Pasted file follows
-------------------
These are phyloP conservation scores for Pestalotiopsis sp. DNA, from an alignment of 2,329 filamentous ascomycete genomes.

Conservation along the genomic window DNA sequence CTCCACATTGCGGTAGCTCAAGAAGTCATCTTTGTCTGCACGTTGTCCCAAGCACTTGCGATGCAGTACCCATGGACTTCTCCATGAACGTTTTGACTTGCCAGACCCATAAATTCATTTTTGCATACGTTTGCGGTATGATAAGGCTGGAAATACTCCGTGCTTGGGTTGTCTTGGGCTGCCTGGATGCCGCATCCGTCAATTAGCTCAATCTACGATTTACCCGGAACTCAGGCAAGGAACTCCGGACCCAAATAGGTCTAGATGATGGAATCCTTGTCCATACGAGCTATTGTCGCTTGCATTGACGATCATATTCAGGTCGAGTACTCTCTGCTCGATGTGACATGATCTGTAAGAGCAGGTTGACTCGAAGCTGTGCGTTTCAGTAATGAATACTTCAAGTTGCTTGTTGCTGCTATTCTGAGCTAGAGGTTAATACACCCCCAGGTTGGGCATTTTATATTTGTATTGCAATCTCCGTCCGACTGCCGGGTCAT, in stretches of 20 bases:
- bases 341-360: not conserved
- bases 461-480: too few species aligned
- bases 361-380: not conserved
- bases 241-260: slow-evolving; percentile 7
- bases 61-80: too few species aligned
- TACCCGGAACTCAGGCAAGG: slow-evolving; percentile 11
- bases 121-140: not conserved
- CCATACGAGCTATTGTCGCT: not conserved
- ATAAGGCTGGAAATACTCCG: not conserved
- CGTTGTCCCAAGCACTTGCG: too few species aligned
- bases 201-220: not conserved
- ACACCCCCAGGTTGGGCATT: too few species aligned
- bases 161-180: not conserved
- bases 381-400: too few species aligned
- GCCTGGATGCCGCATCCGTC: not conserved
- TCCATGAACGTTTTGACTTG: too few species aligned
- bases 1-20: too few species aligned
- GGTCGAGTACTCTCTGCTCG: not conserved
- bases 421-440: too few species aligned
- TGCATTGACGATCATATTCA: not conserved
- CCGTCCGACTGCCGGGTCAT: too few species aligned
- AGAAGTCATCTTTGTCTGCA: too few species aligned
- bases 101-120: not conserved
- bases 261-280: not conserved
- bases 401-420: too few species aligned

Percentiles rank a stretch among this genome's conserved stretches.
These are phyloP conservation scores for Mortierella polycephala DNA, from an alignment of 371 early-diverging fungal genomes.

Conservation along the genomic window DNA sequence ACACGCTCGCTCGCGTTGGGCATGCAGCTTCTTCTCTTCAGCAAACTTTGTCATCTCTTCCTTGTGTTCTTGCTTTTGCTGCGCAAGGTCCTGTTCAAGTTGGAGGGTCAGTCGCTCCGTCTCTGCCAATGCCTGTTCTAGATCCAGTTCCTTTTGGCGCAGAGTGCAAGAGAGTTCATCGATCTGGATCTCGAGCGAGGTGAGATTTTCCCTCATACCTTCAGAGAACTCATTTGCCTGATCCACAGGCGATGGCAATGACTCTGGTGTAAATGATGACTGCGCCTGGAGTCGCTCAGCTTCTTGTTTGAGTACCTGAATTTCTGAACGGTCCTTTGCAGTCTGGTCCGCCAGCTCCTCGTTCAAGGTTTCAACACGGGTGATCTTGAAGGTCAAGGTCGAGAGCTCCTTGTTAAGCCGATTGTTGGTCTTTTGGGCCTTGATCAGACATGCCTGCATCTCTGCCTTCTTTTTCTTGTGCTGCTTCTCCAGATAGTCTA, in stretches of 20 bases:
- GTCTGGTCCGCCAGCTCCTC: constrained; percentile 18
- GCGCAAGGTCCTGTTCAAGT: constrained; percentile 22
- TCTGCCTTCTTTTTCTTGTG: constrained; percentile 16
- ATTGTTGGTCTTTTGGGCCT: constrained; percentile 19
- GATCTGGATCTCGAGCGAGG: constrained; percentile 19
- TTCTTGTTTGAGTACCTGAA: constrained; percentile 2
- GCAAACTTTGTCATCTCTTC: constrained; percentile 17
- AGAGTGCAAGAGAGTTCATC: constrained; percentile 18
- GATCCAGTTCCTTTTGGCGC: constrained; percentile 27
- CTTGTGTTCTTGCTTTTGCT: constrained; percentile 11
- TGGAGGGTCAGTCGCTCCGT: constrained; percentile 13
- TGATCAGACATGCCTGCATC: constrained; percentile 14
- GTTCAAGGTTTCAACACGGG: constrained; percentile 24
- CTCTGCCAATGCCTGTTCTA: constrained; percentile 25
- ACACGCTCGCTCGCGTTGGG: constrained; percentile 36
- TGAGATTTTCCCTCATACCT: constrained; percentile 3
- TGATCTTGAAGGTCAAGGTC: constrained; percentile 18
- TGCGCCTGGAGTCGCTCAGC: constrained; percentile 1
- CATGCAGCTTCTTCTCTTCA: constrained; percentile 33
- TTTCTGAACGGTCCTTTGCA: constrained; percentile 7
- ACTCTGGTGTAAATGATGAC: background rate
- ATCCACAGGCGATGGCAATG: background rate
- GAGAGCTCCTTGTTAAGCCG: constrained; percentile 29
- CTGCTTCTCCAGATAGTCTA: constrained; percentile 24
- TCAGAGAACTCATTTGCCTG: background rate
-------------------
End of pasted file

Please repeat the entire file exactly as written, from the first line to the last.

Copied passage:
These are phyloP conservation scores for Pestalotiopsis sp. DNA, from an alignment of 2,329 filamentous ascomycete genomes.

Conservation along the genomic window DNA sequence CTCCACATTGCGGTAGCTCAAGAAGTCATCTTTGTCTGCACGTTGTCCCAAGCACTTGCGATGCAGTACCCATGGACTTCTCCATGAACGTTTTGACTTGCCAGACCCATAAATTCATTTTTGCATACGTTTGCGGTATGATAAGGCTGGAAATACTCCGTGCTTGGGTTGTCTTGGGCTGCCTGGATGCCGCATCCGTCAATTAGCTCAATCTACGATTTACCCGGAACTCAGGCAAGGAACTCCGGACCCAAATAGGTCTAGATGATGGAATCCTTGTCCATACGAGCTATTGTCGCTTGCATTGACGATCATATTCAGGTCGAGTACTCTCTGCTCGATGTGACATGATCTGTAAGAGCAGGTTGACTCGAAGCTGTGCGTTTCAGTAATGAATACTTCAAGTTGCTTGTTGCTGCTATTCTGAGCTAGAGGTTAATACACCCCCAGGTTGGGCATTTTATATTTGTATTGCAATCTCCGTCCGACTGCCGGGTCAT, in stretches of 20 bases:
- bases 341-360: not conserved
- bases 461-480: too few species aligned
- bases 361-380: not conserved
- bases 241-260: slow-evolving; percentile 7
- bases 61-80: too few species aligned
- TACCCGGAACTCAGGCAAGG: slow-evolving; percentile 11
- bases 121-140: not conserved
- CCATACGAGCTATTGTCGCT: not conserved
- ATAAGGCTGGAAATACTCCG: not conserved
- CGTTGTCCCAAGCACTTGCG: too few species aligned
- bases 201-220: not conserved
- ACACCCCCAGGTTGGGCATT: too few species aligned
- bases 161-180: not conserved
- bases 381-400: too few species aligned
- GCCTGGATGCCGCATCCGTC: not conserved
- TCCATGAACGTTTTGACTTG: too few species aligned
- bases 1-20: too few species aligned
- GGTCGAGTACTCTCTGCTCG: not conserved
- bases 421-440: too few species aligned
- TGCATTGACGATCATATTCA: not conserved
- CCGTCCGACTGCCGGGTCAT: too few species aligned
- AGAAGTCATCTTTGTCTGCA: too few species aligned
- bases 101-120: not conserved
- bases 261-280: not conserved
- bases 401-420: too few species aligned

Percentiles rank a stretch among this genome's conserved stretches.
These are phyloP conservation scores for Mortierella polycephala DNA, from an alignment of 371 early-diverging fungal genomes.

Conservation along the genomic window DNA sequence ACACGCTCGCTCGCGTTGGGCATGCAGCTTCTTCTCTTCAGCAAACTTTGTCATCTCTTCCTTGTGTTCTTGCTTTTGCTGCGCAAGGTCCTGTTCAAGTTGGAGGGTCAGTCGCTCCGTCTCTGCCAATGCCTGTTCTAGATCCAGTTCCTTTTGGCGCAGAGTGCAAGAGAGTTCATCGATCTGGATCTCGAGCGAGGTGAGATTTTCCCTCATACCTTCAGAGAACTCATTTGCCTGATCCACAGGCGATGGCAATGACTCTGGTGTAAATGATGACTGCGCCTGGAGTCGCTCAGCTTCTTGTTTGAGTACCTGAATTTCTGAACGGTCCTTTGCAGTCTGGTCCGCCAGCTCCTCGTTCAAGGTTTCAACACGGGTGATCTTGAAGGTCAAGGTCGAGAGCTCCTTGTTAAGCCGATTGTTGGTCTTTTGGGCCTTGATCAGACATGCCTGCATCTCTGCCTTCTTTTTCTTGTGCTGCTTCTCCAGATAGTCTA, in stretches of 20 bases:
- GTCTGGTCCGCCAGCTCCTC: constrained; percentile 18
- GCGCAAGGTCCTGTTCAAGT: constrained; percentile 22
- TCTGCCTTCTTTTTCTTGTG: constrained; percentile 16
- ATTGTTGGTCTTTTGGGCCT: constrained; percentile 19
- GATCTGGATCTCGAGCGAGG: constrained; percentile 19
- TTCTTGTTTGAGTACCTGAA: constrained; percentile 2
- GCAAACTTTGTCATCTCTTC: constrained; percentile 17
- AGAGTGCAAGAGAGTTCATC: constrained; percentile 18
- GATCCAGTTCCTTTTGGCGC: constrained; percentile 27
- CTTGTGTTCTTGCTTTTGCT: constrained; percentile 11
- TGGAGGGTCAGTCGCTCCGT: constrained; percentile 13
- TGATCAGACATGCCTGCATC: constrained; percentile 14
- GTTCAAGGTTTCAACACGGG: constrained; percentile 24
- CTCTGCCAATGCCTGTTCTA: constrained; percentile 25
- ACACGCTCGCTCGCGTTGGG: constrained; percentile 36
- TGAGATTTTCCCTCATACCT: constrained; percentile 3
- TGATCTTGAAGGTCAAGGTC: constrained; percentile 18
- TGCGCCTGGAGTCGCTCAGC: constrained; percentile 1
- CATGCAGCTTCTTCTCTTCA: constrained; percentile 33
- TTTCTGAACGGTCCTTTGCA: constrained; percentile 7
- ACTCTGGTGTAAATGATGAC: background rate
- ATCCACAGGCGATGGCAATG: background rate
- GAGAGCTCCTTGTTAAGCCG: constrained; percentile 29
- CTGCTTCTCCAGATAGTCTA: constrained; percentile 24
- TCAGAGAACTCATTTGCCTG: background rate